The Department of Electrical, Computer, and Software Engineering is also in the midst of revising its undergraduate curriculum to ensure that students can pursue electives from across their three specialisations. They aim for a stronger focus on flexibility and industry-grade knowledge in relevant technologies.
This helps each of their BE(Hons) specialisations to align with the interdisciplinary nature of the challenges presented to research and industry — from the cybersecurity policies within grid networks and optimising what’s possible with our built infrastructure, to the communication networks between grid clusters, and more. Emerging innovations within the space of renewables creates new opportunities, and engineering students are well-positioned to address the developments to come.
Being in Power Engineering means that I come from the traditions of Tesla and Edison. We want to unleash this innovative spirit here and now so we can create new industries and professions. It’s possible within this field to start your own thing and contribute towards the well-being of humanity and the environment.
Over the last year, the department has relocated to our new Engineering Building 405, aimed at reimagining the way we teach and learn. For Dr Nair, this meant developing a future-proof research facility as well as a “living laboratory”. Investments were made in equipment that emulates our home power systems, and more notably, their own DC microgrid integrated into the building itself. Solar power will be collected on the roof of Building 405, so the lab is receiving DC power directly.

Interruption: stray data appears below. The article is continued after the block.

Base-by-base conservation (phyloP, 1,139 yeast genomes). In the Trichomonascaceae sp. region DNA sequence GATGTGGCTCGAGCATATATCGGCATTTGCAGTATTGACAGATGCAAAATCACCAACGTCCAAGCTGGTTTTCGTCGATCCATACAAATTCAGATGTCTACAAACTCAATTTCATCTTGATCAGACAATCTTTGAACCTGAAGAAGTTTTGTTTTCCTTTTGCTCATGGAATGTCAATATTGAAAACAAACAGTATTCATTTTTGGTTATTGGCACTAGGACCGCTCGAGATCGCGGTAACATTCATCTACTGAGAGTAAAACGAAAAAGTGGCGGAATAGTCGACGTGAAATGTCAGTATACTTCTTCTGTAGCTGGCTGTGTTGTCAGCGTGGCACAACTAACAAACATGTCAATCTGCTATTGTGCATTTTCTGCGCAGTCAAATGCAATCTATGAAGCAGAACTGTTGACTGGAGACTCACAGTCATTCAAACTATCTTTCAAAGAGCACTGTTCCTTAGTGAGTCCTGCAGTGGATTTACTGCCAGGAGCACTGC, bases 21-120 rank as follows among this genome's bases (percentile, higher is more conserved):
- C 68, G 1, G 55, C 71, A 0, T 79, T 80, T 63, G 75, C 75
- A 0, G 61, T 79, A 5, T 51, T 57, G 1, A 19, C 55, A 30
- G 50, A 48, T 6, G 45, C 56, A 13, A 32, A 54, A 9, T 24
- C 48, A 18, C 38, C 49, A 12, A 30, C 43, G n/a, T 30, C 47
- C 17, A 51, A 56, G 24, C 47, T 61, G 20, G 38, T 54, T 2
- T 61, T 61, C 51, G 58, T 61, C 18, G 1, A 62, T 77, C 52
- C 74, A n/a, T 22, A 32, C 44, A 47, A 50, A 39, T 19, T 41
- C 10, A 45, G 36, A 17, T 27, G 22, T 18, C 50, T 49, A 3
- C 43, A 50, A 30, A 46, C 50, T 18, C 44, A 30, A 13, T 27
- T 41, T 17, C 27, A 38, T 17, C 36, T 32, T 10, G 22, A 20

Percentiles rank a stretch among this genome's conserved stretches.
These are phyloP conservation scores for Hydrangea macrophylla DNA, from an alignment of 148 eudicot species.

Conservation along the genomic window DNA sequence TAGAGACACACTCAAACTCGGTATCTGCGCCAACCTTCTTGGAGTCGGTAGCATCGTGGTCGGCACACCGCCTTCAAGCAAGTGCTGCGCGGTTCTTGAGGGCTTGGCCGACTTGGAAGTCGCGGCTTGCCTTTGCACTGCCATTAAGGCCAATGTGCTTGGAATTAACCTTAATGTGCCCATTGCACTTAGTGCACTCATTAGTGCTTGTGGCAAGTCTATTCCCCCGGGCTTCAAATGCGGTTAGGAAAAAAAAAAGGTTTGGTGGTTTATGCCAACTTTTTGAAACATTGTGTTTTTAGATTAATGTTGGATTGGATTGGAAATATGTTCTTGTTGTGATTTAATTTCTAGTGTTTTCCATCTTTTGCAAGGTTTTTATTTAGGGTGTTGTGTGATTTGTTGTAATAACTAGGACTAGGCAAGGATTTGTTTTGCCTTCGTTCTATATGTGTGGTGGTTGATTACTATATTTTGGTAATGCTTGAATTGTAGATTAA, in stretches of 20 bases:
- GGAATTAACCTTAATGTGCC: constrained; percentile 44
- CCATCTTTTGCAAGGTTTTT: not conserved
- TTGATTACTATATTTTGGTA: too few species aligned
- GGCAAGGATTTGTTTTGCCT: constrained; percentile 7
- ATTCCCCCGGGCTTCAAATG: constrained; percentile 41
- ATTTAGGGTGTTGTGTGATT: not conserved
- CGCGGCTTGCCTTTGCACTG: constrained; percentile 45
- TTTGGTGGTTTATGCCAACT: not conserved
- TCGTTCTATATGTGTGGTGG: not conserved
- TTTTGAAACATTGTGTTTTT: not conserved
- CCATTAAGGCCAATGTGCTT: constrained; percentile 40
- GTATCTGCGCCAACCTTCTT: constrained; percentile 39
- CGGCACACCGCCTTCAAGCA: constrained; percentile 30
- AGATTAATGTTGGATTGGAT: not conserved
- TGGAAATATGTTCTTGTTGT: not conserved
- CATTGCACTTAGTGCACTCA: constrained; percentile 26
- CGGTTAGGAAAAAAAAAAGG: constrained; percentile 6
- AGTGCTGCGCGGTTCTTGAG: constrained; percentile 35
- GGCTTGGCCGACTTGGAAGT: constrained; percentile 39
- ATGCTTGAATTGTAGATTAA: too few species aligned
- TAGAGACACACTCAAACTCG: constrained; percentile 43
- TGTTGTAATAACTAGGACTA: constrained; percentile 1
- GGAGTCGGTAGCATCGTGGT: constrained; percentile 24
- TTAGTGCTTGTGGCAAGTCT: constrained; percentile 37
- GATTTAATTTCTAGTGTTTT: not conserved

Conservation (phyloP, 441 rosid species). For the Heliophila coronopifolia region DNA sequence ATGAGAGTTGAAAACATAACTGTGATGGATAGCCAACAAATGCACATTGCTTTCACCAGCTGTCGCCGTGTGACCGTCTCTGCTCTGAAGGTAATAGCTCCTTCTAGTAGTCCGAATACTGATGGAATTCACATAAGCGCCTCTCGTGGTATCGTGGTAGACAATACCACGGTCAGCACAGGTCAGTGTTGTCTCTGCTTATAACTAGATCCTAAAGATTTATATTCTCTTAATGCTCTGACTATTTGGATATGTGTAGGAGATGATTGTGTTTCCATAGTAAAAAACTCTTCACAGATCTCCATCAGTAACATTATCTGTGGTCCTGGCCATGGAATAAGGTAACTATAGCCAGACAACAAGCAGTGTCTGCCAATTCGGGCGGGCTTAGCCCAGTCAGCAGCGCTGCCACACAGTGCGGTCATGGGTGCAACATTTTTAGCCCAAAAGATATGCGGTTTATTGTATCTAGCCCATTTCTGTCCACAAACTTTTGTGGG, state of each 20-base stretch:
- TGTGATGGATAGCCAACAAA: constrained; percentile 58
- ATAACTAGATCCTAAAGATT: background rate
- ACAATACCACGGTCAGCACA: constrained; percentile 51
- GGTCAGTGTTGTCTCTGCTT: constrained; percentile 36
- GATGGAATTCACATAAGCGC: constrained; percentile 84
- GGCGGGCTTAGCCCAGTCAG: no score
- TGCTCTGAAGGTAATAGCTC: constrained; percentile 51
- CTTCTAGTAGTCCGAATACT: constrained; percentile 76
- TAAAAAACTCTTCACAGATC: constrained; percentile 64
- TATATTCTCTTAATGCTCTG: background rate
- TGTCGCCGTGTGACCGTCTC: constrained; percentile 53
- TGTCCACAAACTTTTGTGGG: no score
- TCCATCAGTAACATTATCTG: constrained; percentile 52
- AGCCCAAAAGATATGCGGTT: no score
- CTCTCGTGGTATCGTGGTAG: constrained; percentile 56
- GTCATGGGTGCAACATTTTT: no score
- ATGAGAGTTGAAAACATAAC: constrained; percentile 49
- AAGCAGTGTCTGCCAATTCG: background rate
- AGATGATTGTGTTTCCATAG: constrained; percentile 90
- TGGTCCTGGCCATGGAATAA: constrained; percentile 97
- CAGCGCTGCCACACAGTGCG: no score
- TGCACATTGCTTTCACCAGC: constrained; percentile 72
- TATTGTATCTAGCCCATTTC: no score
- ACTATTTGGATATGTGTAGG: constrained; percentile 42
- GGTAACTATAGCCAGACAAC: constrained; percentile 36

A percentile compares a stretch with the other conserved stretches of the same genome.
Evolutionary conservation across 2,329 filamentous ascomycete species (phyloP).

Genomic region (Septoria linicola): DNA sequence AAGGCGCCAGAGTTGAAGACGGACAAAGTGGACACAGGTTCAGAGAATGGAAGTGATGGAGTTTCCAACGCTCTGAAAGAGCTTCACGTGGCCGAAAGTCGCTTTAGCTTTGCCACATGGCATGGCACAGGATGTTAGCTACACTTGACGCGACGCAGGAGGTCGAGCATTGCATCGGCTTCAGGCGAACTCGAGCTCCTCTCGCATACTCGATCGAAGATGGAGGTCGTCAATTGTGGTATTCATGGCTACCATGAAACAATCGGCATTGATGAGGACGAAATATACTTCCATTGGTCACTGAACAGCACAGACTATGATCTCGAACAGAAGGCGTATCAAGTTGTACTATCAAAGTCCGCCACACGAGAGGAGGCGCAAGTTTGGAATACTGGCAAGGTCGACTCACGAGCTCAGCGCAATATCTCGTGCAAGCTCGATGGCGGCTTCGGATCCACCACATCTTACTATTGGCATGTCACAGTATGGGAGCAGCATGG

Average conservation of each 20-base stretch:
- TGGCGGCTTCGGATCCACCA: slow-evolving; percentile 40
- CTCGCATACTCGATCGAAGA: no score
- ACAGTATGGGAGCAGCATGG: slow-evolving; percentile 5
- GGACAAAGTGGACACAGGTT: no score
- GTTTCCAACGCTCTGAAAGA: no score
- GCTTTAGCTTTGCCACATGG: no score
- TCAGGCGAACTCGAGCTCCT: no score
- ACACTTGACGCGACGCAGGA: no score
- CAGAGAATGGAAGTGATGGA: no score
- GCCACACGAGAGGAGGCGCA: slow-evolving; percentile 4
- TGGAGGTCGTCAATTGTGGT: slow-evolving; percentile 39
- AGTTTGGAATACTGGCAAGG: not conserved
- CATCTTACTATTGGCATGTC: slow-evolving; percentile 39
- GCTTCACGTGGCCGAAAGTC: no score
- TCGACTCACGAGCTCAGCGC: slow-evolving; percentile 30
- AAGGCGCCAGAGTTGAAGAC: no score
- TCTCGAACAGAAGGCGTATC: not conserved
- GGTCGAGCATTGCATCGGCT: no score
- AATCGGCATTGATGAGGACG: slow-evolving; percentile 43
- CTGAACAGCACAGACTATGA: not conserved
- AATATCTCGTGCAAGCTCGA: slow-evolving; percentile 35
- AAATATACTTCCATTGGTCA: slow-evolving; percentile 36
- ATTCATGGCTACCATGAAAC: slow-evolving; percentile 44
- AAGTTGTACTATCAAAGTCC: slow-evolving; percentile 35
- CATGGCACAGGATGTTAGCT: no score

The facilities are also equipped for “grid-following” testing: battery emulators, high-powered DC sources, grid simulators, as well as an upcoming proposal to acquire real-time digital simulators. Some of their research involves stress-testing and modeling work to determine how different energy sources will interact with a real grid.
“This isn’t just experimental”, Dr Nair suggests. “We’re set up to see how all of this can work in the real-world.” This also allows the lab to function as a training facility. “Not every university has a high risk lab like ours. Students are following national standards in health and safety guidelines”, so they are provided with hands-on opportunities to learn and understand how to operate in their future work environments.